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# Is the circumference of the largest circle above that can contain all

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Is the circumference of the largest circle above that can contain all [#permalink]

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01 Aug 2017, 12:44
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Is the circumference of the largest circle above that can contain all four circles in the figure above equivalent to $$16 + 16\sqrt{2}*\pi$$?

(1) The radius of one of the small circles is 8

(2) The area of all four circles is $$256\pi$$

[Reveal] Spoiler:
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gmat-tip-circles-1.png [ 13.49 KiB | Viewed 675 times ]
[Reveal] Spoiler: OA

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Re: Is the circumference of the largest circle above that can contain all [#permalink]

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01 Aug 2017, 20:11
$$16 + 16\sqrt{2}*\pi$$?

Well (1) and (2) gives the same information. So answer must be D or E.

Working out, I got the diameter of larger circle as $$16 + 16\sqrt{2}$$

Circumference of the circle will be 2*pi*r or pi*d
= $$16\pi + 16\sqrt{2}*\pi$$

Which is not equal to one given in prompt.

Hence D.

Am I correct?
I will elaborate once I get to know this is correct

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Re: Is the circumference of the largest circle above that can contain all [#permalink]

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02 Aug 2017, 12:39
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Bunuel wrote:
Is the circumference of the largest circle above that can contain all four circles in the figure above equivalent to $$16 + 16\sqrt{2}*\pi$$?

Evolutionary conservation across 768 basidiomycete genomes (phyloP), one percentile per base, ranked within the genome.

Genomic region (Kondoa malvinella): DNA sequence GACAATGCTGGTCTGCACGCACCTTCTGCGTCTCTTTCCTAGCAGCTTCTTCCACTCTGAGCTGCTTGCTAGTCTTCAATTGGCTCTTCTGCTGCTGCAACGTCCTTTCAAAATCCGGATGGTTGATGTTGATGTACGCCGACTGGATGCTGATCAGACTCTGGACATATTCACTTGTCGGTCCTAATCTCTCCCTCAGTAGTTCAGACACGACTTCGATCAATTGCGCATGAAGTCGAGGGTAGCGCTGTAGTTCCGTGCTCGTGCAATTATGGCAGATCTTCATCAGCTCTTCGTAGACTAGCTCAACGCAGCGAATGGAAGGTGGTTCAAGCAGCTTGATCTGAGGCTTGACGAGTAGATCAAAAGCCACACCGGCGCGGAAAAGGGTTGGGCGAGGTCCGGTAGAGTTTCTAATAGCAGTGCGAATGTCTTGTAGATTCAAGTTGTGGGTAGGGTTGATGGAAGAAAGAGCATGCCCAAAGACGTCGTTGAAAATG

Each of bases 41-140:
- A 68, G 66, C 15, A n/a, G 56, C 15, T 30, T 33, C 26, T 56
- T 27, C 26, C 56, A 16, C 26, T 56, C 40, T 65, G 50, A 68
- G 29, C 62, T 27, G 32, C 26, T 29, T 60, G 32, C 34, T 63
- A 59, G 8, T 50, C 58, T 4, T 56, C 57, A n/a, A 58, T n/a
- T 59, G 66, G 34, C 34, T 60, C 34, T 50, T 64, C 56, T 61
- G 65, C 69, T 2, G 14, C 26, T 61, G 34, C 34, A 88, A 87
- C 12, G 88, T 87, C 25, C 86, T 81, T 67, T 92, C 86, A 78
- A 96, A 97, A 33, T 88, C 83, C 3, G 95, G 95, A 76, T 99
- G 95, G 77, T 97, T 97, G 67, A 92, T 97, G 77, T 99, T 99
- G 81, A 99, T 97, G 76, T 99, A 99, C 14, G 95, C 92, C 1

I'm curious about this question, because it might be an interesting problem, but I can't even begin to guess what it means. It asks about a circle "above", and tells us that circle "can contain all four circles ... above", which would mean the circle the question is talking about can contain itself. That doesn't make any sense.
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Re: Is the circumference of the largest circle above that can contain all [#permalink]

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03 Aug 2017, 11:44
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For a circle to encompass all 4 smaller circles, it has to be either tangent to those 4 or simply contain them. The question stem does not provide any info on this so I guess the answer is E?

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Re: Is the circumference of the largest circle above that can contain all [#permalink]

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03 Aug 2017, 12:43
IanStewart wrote:
Bunuel wrote:
Is the circumference of the largest circle above that can contain all four circles in the figure above equivalent to $$16 + 16\sqrt{2}*\pi$$?

I'm curious about this question, because it might be an interesting problem, but I can't even begin to guess what it means. It asks about a circle "above", and tells us that circle "can contain all four circles ... above", which would mean the circle the question is talking about can contain itself. That doesn't make any sense.

Same reaction here. Question is not clear. I dont see the "largest" circle"

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Re: Is the circumference of the largest circle above that can contain all [#permalink]

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03 Aug 2017, 14:28

If all the four centres of the four circles are joined , it will form a square, we will have a square of length 16 units, from this the diagonal would be 16 √2 , the diameter of the bigger circle would be 16+16 √2 (adding the addtional radii to formulate the diameter). (Please refer the attached figure). This would give us the circumference of the bigger circle as (16+16 √2) π.